History does not record whether Grigori Rasputin, the hardy monk whose misguided ideas about statecraft reputedly helped seal the fate of the Romanov empire, believed in transmigration of the human soul. But if he did, we can guess how he would have wanted his spirit to be revived: as a seemingly impossible-to-kill, multibillion-dollar giveaway for private equity that ranks among the most widely derided clauses of the US tax code.
Congressional Democrats promised this week to kill the tax break that allows investment firms and their executives to receive millions of dollars a year while paying a lower rate of tax than rank-and-file employees.
The subsidy has few defenders even inside the gilded circle. Bill Ackman, the hedge fund manager, on Thursday called the handout “an embarrassment”. Michael Bloomberg, a billionaire former investment banker and sometime US presidential hopeful, told an interviewer some years ago that his friends in the private equity industry “think this is such a joke, even they can’t keep a straight face”.
Your correspondent has spent an entertaining evening with one of the policy’s more poker-faced defenders. He traced a lineage between carried interest and medieval Venice, likening private equity performance fees to the share of the cargo that merchant seafarers received as pay for their perilous labour. The American Investment Council, a lobby group, put the point less poetically this week, calling the Democrats’ proposal “a new tax on the private capital that is helping local employers survive and grow”.
Those comparisons are mostly baloney. Unlike ships’ captains who risked everything, managers of even a medium-sized fund receive tens of millions of dollars a year in fixed management fees. When their bets go wrong, clients typically shoulder almost all of the losses, while the bungling investment managers strive to wipe the slate clean by raising a new fund. A 2008 study of hedge fund fees by two Oxford academics found that generous incentive schemes were of little value unless they were accompanied with stinging penalties for underperformance.
Whether or not Wall Street executives deserve their danger money is a less important question than whether taxpayers should pay for it. Instead of cash, private equity executives receive a portion of their pay in the form of rights to participate in their clients’ investment profits. The Internal Revenue Service ruled three decades ago that those earnings be taxed as capital gains, attracting a top tax rate of 20 per cent, far less than the 37 per cent that the best-paid Americans owe on their cash income.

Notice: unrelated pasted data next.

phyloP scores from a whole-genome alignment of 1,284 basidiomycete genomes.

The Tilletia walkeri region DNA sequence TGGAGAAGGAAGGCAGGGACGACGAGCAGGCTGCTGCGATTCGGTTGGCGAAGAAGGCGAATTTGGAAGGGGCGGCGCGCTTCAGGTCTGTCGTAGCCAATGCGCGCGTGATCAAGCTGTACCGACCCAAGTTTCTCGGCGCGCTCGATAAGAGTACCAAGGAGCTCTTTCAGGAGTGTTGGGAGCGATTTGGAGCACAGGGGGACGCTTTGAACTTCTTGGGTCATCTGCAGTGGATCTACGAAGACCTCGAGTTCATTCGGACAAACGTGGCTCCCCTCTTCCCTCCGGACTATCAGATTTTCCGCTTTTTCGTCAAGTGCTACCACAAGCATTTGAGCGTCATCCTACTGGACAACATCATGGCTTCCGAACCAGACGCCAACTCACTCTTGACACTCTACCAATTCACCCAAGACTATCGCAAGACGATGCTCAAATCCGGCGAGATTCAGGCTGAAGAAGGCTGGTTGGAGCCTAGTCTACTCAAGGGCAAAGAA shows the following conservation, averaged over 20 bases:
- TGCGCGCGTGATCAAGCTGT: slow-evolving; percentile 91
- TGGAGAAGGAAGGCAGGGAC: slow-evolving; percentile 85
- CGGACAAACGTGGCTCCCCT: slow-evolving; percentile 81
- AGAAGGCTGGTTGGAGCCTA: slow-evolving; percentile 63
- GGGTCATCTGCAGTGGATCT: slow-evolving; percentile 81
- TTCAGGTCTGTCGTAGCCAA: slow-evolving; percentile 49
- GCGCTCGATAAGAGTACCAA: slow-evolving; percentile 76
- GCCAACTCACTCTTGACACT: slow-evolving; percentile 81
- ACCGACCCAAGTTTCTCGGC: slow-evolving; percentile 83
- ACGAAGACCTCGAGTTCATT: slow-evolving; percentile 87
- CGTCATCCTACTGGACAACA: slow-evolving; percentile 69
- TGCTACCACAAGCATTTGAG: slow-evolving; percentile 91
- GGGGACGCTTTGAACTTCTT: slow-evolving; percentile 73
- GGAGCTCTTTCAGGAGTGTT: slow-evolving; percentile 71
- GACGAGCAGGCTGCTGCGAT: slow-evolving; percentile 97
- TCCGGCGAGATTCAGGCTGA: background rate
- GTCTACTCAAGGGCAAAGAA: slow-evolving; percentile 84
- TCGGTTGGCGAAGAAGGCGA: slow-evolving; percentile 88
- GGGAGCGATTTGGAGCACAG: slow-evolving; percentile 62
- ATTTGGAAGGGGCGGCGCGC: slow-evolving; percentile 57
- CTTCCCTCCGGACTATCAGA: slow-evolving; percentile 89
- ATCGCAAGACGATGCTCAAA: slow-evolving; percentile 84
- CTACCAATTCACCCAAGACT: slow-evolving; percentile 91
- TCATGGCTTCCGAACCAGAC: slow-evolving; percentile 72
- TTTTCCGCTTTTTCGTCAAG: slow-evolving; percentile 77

That logic might have appealed to a convoluted thinker like Rasputin. Rather than defend it, investment firms have assumed an air of studied indifference towards the expected demise of their longstanding tax break. Curtis Buser, Carlyle Group chief financial officer, was asked about the Democrats’ proposal on a long-planned conference call on Thursday. “We got people all over the world, subject to all kinds of different tax rates,” he shrugged.
But the tax break has proved as hard to kill as the mad monk himself, who is said to have devoured a platter of cyanide-laced cakes and lived long enough to demand a healthy pour of Madeira wine. Barack Obama promised to finish off the carried interest subsidy during his 2008 presidential campaign, but never followed through. His successor Donald Trump made the same pledge, yet settled for an adjustment that limited the giveaway to investments that were held for at least three years.
Joe Manchin, the conservative Democratic senator, sounded positively gleeful on Thursday as he administered what finally appeared to be a killing blow. “Enough is enough for the one-tenth of 1 per cent of the wealthiest people in the country having an advantage,” he said at a press conference to announce the surprise legislative deal. “It was long overdue to get rid of and you can’t justify it any more.”
But this proposal, too, turns out to be a feint. A close reading shows that investment firms will keep receiving the subsidy on investments that they hold for at least five years. Even that modest change hinges on the support of Kyrsten Sinema, the Democratic senator who has received donations from Wall Street, and was apparently not consulted in advance.
Private equity was little more than a cottage industry when the IRS handed down the 1993 ruling that helped mint the fortunes of a generation of financial billionaires. Since then, Wall Street firms have attained unimaginable scale, employing more than 10mn workers and imposing an investor-friendly economic logic on industries that shape every facet of American life.
Eliminating the carried interest subsidy would hardly touch the investment industry’s awesome power. The Democrats expect to raise $14bn in extra tax revenue over the next decade if their proposal passes. That is less than half the estimated fortune of Blackstone founder Stephen Schwarzman.
Yet abolishing the reviled tax break would be welcome if it marks the breaking of the spell that Wall Street has cast on Washington.